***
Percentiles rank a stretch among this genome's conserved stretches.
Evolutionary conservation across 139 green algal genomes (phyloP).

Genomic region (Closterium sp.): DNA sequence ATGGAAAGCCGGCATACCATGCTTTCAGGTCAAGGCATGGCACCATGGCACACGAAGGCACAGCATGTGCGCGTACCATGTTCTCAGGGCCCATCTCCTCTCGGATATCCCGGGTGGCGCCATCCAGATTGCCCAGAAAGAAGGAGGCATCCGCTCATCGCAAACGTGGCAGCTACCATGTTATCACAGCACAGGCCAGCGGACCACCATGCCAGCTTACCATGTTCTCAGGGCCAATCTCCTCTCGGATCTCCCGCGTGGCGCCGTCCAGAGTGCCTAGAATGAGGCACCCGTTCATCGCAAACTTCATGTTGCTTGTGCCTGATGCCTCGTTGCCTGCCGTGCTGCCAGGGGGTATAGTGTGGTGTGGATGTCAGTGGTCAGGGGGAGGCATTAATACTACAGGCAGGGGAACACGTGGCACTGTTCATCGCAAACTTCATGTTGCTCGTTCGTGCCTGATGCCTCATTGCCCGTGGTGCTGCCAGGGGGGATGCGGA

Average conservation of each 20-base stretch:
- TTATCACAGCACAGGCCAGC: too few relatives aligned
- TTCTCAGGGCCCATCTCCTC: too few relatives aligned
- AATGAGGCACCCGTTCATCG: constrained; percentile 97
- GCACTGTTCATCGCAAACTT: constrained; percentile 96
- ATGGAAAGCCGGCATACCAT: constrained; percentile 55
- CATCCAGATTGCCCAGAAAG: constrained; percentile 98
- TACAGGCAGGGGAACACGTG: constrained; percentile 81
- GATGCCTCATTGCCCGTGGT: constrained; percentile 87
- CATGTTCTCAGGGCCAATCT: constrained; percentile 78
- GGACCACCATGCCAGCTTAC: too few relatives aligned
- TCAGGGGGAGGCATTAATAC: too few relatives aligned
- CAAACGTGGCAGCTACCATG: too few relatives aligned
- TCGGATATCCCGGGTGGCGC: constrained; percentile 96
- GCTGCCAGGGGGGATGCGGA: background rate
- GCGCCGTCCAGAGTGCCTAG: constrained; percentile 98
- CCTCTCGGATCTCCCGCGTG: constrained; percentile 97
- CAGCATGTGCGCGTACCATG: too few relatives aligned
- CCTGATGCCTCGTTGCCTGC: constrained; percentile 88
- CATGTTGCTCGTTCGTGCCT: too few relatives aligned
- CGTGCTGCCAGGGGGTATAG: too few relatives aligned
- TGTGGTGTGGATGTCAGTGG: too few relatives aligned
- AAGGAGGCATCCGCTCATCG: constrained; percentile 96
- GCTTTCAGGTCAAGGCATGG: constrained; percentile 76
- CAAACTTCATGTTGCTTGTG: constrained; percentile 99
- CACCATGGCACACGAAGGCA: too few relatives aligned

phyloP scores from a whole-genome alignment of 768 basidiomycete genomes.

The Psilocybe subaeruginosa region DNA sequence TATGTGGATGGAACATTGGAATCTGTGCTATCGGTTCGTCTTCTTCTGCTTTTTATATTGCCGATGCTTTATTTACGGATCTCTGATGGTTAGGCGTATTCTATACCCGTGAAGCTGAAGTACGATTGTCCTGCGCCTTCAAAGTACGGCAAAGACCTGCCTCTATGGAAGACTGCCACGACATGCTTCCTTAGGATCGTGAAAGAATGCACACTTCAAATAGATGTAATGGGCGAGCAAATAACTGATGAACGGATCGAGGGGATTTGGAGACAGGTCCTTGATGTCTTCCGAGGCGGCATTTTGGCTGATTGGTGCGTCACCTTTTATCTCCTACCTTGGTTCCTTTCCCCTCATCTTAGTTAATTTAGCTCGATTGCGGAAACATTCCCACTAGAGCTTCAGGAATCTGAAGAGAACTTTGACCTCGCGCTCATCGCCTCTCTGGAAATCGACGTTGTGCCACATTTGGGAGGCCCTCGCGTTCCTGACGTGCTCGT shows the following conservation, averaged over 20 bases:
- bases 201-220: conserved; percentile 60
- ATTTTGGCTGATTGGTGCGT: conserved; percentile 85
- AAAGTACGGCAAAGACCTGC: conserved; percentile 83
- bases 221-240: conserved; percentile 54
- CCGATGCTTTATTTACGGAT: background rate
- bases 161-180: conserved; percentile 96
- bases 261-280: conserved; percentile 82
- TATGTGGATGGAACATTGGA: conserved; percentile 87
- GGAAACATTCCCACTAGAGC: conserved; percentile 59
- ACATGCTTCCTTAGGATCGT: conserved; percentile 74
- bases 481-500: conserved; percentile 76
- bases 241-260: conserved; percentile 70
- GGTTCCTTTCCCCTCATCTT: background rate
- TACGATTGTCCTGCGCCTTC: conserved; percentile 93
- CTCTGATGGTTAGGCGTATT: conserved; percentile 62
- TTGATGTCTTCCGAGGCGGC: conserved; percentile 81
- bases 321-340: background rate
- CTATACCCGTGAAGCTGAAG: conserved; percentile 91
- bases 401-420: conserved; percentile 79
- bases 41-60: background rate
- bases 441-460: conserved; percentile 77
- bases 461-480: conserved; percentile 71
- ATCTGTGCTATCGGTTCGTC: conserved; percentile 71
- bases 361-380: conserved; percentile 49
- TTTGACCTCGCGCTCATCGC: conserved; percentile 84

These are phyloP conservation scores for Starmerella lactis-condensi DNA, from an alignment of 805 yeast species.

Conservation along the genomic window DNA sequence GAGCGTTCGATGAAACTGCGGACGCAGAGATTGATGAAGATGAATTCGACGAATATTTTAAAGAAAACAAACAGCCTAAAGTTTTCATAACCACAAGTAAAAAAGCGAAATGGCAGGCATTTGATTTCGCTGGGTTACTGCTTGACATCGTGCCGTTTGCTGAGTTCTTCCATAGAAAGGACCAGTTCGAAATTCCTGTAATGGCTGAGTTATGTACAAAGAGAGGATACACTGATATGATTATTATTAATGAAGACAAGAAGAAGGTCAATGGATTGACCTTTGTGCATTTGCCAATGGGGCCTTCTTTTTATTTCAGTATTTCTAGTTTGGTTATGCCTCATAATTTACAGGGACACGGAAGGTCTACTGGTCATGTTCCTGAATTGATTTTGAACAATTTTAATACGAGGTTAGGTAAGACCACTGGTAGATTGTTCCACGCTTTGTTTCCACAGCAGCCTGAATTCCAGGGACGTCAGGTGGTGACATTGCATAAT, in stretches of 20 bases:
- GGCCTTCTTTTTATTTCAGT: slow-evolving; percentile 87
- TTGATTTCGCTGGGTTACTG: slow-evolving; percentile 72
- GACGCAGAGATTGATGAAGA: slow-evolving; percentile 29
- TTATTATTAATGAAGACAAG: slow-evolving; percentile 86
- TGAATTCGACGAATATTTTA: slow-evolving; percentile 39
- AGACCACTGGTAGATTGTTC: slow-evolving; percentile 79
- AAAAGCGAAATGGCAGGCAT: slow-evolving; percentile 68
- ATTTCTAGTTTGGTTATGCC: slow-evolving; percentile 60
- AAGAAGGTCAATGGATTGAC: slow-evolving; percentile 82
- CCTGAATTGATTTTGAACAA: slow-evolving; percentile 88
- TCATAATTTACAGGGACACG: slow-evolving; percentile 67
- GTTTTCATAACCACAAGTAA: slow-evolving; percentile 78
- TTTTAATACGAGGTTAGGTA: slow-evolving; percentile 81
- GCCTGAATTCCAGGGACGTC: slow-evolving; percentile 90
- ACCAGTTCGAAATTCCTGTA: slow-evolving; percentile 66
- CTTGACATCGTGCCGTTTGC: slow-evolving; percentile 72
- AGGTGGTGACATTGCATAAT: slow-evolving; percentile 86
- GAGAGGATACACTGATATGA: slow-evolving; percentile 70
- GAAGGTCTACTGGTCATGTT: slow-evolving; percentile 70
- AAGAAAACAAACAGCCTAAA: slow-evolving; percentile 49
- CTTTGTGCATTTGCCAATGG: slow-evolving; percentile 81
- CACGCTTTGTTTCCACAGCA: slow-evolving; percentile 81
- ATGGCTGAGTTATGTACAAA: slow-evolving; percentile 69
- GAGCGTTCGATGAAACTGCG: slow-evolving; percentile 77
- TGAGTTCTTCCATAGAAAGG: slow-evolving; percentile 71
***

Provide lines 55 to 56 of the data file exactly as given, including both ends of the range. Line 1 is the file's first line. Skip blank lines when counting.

- bases 361-380: conserved; percentile 49
- TTTGACCTCGCGCTCATCGC: conserved; percentile 84